Wind Turbines Pose Problem for Local Bat Populations

Wind turbine owners have reported dead bats at the base of their structures. (istock)

Wind turbine owners have reported dead bats at the base of their structures. (istock)

New technology tracks bat migration patterns through Rhode Island

By TODD McLEISH/ecoRI News contributor

The Pettersson D500X ultrasound recorder looks a bit like an old-fashioned transistor radio, with square buttons, a modest display screen and a built-in microphone. But despite its unimaginative appearance, the device can detect the echolocation sounds made by bats and, with the help of software that identifies the bat species involved, is helping scientists reveal new information about the movements and migration behavior of local bat populations.

Biologists at the Rhode Island Department of Environmental Management (DEM) and the University of Rhode Island have deployed the bat detectors throughout the state this year in a variety of ways. DEM wildlife biologist Charles Brown, for instance, mounts one on the roof of his truck as he periodically drives five routes around the state to look for trends in bat numbers and to compare his findings with those driving similar routes in other states. He also places the devices in various state wildlife management areas to scout for locations to trap bats for more detailed study.

The most revealing use of the detectors, however, has been as a way of monitoring bat migration through Rhode Island.

“Not a lot is known about bat migration, so we’re just trying to figure it out for various reasons,” Brown said. “There’s a great interest in wind turbine development — turbines kill hundreds of thousands of bats every year — so we want to know when they migrate and where.”

Brown selected several locations along the Rhode Island coast to place the detectors for long-term monitoring of bat movements. Every week since early August, he has downloaded the data from the detectors to learn what he can about the seasonal movement of bats.

“Much like birds, they migrate at the same times and during the same general weather patterns,” Brown said. “They head south until they hit the coast and then they follow the coastline. There are certain locations where you’d expect them to pile up and be concentrated, like Point Judith, Sakonnet Point, Beavertail, Brenton Point.”

While he admitted he didn’t know what to expect with the data he was collecting, he was somewhat surprised to learn that bat migration appears to begin much earlier than he anticipated.

“We’re seeing pulses of activity beginning in August, and I’m not sure that’s well known,” Brown said. “But they’re opportunistic animals, so when they get the right weather conditions, they probably just figure that this is a good time to go.”

Bat migration is believed to continue through October and early November.

The only difficulty with the bat detectors is that it’s impossible to know how many bats are being detected.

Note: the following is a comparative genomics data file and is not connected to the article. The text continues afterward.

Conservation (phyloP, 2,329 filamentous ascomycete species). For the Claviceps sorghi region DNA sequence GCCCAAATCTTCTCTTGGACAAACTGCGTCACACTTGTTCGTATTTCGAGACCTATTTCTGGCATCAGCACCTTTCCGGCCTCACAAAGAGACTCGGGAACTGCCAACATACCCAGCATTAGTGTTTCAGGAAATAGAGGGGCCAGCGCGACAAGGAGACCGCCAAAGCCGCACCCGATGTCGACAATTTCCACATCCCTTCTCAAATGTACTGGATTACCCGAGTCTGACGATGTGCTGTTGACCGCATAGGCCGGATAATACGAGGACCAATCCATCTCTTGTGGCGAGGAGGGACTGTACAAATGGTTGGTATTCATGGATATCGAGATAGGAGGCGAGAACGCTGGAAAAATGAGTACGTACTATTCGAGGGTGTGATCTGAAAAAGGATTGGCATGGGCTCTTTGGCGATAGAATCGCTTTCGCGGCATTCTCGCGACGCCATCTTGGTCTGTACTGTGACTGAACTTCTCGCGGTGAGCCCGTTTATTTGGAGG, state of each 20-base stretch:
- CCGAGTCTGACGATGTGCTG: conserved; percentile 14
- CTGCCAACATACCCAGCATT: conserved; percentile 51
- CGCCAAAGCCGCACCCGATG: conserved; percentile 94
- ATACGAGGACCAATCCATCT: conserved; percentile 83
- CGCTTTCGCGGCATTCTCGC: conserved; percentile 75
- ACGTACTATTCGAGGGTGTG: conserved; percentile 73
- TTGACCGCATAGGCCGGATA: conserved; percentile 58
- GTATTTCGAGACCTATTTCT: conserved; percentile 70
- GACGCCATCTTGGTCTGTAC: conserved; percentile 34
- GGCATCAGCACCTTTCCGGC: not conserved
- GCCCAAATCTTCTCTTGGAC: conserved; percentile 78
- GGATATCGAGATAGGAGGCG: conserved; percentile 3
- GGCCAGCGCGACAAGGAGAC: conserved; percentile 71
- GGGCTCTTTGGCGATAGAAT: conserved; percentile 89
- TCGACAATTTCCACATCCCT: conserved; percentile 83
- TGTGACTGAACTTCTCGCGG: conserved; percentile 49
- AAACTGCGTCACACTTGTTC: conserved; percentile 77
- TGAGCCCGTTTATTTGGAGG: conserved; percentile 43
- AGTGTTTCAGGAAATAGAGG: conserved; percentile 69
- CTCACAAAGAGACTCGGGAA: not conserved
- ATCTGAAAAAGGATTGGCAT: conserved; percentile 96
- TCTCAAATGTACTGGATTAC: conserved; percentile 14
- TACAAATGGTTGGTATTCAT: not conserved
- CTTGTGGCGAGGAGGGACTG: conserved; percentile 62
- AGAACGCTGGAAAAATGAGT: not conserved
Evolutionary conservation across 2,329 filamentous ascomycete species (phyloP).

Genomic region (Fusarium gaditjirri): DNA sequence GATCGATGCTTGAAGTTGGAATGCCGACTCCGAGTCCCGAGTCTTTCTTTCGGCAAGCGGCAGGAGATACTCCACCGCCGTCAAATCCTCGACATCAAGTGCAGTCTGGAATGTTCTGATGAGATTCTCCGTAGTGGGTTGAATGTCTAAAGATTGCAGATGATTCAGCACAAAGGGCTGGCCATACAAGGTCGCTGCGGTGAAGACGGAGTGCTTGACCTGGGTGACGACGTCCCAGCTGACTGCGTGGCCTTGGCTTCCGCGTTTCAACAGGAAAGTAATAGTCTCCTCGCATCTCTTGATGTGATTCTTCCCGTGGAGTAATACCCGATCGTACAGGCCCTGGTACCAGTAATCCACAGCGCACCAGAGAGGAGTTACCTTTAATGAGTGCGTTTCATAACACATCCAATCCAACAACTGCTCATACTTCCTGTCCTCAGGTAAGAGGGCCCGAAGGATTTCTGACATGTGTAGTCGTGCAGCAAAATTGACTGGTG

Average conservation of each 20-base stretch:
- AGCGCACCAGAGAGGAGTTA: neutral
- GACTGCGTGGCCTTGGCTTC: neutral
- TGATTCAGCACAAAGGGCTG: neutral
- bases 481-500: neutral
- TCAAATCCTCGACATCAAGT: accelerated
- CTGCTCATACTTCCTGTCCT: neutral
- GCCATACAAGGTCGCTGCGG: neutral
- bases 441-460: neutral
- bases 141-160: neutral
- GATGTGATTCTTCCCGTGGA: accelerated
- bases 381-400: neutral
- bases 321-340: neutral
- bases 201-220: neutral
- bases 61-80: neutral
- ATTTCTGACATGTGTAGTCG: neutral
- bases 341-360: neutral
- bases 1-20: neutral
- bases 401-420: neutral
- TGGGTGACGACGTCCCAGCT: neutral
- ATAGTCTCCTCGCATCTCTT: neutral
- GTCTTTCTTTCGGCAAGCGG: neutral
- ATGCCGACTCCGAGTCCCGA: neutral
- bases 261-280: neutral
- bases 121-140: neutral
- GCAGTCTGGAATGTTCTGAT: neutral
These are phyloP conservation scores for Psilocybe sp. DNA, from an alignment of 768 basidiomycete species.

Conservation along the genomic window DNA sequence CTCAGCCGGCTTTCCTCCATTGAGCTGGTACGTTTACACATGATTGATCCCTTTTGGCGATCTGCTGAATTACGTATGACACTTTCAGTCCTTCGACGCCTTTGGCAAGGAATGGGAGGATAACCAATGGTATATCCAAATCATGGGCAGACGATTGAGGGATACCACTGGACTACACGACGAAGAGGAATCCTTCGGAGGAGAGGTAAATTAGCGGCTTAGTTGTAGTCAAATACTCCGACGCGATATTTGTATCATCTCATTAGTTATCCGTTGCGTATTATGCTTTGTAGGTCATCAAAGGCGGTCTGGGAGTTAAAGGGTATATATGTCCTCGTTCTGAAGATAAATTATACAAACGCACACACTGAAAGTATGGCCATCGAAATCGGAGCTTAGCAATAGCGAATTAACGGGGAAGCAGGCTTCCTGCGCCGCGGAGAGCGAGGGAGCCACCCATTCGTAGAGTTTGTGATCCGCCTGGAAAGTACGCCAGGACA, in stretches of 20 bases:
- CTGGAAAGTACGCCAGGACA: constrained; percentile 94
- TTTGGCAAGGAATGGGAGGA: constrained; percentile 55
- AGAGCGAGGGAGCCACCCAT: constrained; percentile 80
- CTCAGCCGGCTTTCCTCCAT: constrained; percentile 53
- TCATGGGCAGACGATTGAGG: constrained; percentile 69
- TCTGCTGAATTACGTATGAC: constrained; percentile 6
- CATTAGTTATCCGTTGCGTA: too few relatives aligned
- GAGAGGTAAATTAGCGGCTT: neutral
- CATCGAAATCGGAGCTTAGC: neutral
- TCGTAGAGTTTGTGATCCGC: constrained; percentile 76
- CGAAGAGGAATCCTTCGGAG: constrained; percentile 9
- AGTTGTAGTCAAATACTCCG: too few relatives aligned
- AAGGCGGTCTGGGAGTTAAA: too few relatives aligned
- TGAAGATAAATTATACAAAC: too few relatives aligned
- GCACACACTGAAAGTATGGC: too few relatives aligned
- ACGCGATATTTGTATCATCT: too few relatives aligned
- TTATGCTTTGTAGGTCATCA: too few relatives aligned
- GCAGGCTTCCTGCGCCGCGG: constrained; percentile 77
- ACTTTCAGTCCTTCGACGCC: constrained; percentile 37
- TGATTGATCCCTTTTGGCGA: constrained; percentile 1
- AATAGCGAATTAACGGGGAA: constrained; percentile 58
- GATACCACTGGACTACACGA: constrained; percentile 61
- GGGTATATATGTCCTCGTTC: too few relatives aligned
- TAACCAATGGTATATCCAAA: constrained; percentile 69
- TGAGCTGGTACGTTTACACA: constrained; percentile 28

“It might detect a thousand calls in one night, but we don’t know if it’s a thousand bats flying by or one bat that flew by a thousand times,” he said. “There’s no way to differentiate it.”

Most of the bats Brown has detected are red, hoary and silver-haired bats — collectively called tree bats — all of which migrate south each fall. He also occasionally detects small numbers of little brown bats that migrate north to hibernate in caves and mines in New Hampshire and Vermont. Little browns have declined dramatically in the past decade due to the effects of white-nose syndrome, a fungal disease that has killed millions of hibernating bats throughout the Northeast. Big brown bats, many of which spend the winter hibernating in Rhode Island, are also detected.

URI professor Peter August has conducted similar monitoring of bat migration at Napatree Point in Westerly using the same kind of detector, and his results mirror Brown’s.

“While in mid-summer I’d have a couple hundred bats passing by in a week, starting in August I’ve been getting a couple thousand in a week,” he said. “The activity has really peaked.”

August plans to continue to monitor for bat activity at Napatree until he detects no bats at all.

“Nothing brings great clouds of bats to Napatree in the summer, which is what I expected,” said August, who earned his doctorate studying bats in South America. “It’s not an active summertime habitat, but it changes this time of year. We have lots of bats moving around now. Our migratory bats are headed south, and our hibernating bats are moving around the area looking for places to hibernate.”

By combining data from the detectors with anecdotal information from other sources — such as surfers who report large movements of bats at sunrise and wind turbine owners who report dead bats at the base of the structures — Brown and August are piecing together the story of bat migration in Rhode Island.

“With all this information, we’re finally getting a better sense of what’s going on here,” Brown said. “The information we’re getting will give us a better sense of how big a problem wind towers will be for our bats. As more and more wind turbines pop up on the landscape, it’s probably going to be a problem. It’s already a problem. And then we’ll have to question whether the mortality is sustainable.”

Rhode Island resident and author Todd McLeish runs a wildlife blog.